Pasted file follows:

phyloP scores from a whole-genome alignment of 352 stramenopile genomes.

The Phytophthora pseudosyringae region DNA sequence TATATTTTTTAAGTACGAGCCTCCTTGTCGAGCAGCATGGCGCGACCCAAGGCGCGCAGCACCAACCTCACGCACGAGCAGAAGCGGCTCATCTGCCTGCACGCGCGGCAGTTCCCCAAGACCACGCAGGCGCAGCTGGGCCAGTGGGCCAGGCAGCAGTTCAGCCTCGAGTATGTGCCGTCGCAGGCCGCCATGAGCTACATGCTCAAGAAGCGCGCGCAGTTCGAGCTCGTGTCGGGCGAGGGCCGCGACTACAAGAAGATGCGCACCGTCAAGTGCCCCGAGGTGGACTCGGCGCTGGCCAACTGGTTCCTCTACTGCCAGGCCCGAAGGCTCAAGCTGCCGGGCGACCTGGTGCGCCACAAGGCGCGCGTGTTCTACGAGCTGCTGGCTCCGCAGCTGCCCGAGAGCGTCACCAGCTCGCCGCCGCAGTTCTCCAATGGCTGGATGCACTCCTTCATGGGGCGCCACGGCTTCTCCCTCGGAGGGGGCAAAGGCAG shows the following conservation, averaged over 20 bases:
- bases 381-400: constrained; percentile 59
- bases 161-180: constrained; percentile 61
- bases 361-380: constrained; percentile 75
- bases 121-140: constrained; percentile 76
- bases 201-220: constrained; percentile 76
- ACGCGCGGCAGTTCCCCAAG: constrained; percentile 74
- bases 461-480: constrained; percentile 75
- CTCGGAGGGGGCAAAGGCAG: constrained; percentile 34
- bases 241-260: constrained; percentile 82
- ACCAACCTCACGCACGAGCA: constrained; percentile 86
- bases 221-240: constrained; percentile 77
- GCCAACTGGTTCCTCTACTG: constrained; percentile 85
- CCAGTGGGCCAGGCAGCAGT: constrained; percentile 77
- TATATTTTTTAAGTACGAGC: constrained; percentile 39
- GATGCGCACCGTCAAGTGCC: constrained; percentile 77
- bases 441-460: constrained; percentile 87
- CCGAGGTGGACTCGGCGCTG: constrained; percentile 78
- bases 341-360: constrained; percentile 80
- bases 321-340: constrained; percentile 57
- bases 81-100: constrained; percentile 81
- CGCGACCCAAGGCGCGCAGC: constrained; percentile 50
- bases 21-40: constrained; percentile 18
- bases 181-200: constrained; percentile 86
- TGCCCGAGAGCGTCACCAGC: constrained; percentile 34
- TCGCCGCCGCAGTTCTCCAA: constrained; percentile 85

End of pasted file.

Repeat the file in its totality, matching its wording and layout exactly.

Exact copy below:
phyloP scores from a whole-genome alignment of 352 stramenopile genomes.

The Phytophthora pseudosyringae region DNA sequence TATATTTTTTAAGTACGAGCCTCCTTGTCGAGCAGCATGGCGCGACCCAAGGCGCGCAGCACCAACCTCACGCACGAGCAGAAGCGGCTCATCTGCCTGCACGCGCGGCAGTTCCCCAAGACCACGCAGGCGCAGCTGGGCCAGTGGGCCAGGCAGCAGTTCAGCCTCGAGTATGTGCCGTCGCAGGCCGCCATGAGCTACATGCTCAAGAAGCGCGCGCAGTTCGAGCTCGTGTCGGGCGAGGGCCGCGACTACAAGAAGATGCGCACCGTCAAGTGCCCCGAGGTGGACTCGGCGCTGGCCAACTGGTTCCTCTACTGCCAGGCCCGAAGGCTCAAGCTGCCGGGCGACCTGGTGCGCCACAAGGCGCGCGTGTTCTACGAGCTGCTGGCTCCGCAGCTGCCCGAGAGCGTCACCAGCTCGCCGCCGCAGTTCTCCAATGGCTGGATGCACTCCTTCATGGGGCGCCACGGCTTCTCCCTCGGAGGGGGCAAAGGCAG shows the following conservation, averaged over 20 bases:
- bases 381-400: constrained; percentile 59
- bases 161-180: constrained; percentile 61
- bases 361-380: constrained; percentile 75
- bases 121-140: constrained; percentile 76
- bases 201-220: constrained; percentile 76
- ACGCGCGGCAGTTCCCCAAG: constrained; percentile 74
- bases 461-480: constrained; percentile 75
- CTCGGAGGGGGCAAAGGCAG: constrained; percentile 34
- bases 241-260: constrained; percentile 82
- ACCAACCTCACGCACGAGCA: constrained; percentile 86
- bases 221-240: constrained; percentile 77
- GCCAACTGGTTCCTCTACTG: constrained; percentile 85
- CCAGTGGGCCAGGCAGCAGT: constrained; percentile 77
- TATATTTTTTAAGTACGAGC: constrained; percentile 39
- GATGCGCACCGTCAAGTGCC: constrained; percentile 77
- bases 441-460: constrained; percentile 87
- CCGAGGTGGACTCGGCGCTG: constrained; percentile 78
- bases 341-360: constrained; percentile 80
- bases 321-340: constrained; percentile 57
- bases 81-100: constrained; percentile 81
- CGCGACCCAAGGCGCGCAGC: constrained; percentile 50
- bases 21-40: constrained; percentile 18
- bases 181-200: constrained; percentile 86
- TGCCCGAGAGCGTCACCAGC: constrained; percentile 34
- TCGCCGCCGCAGTTCTCCAA: constrained; percentile 85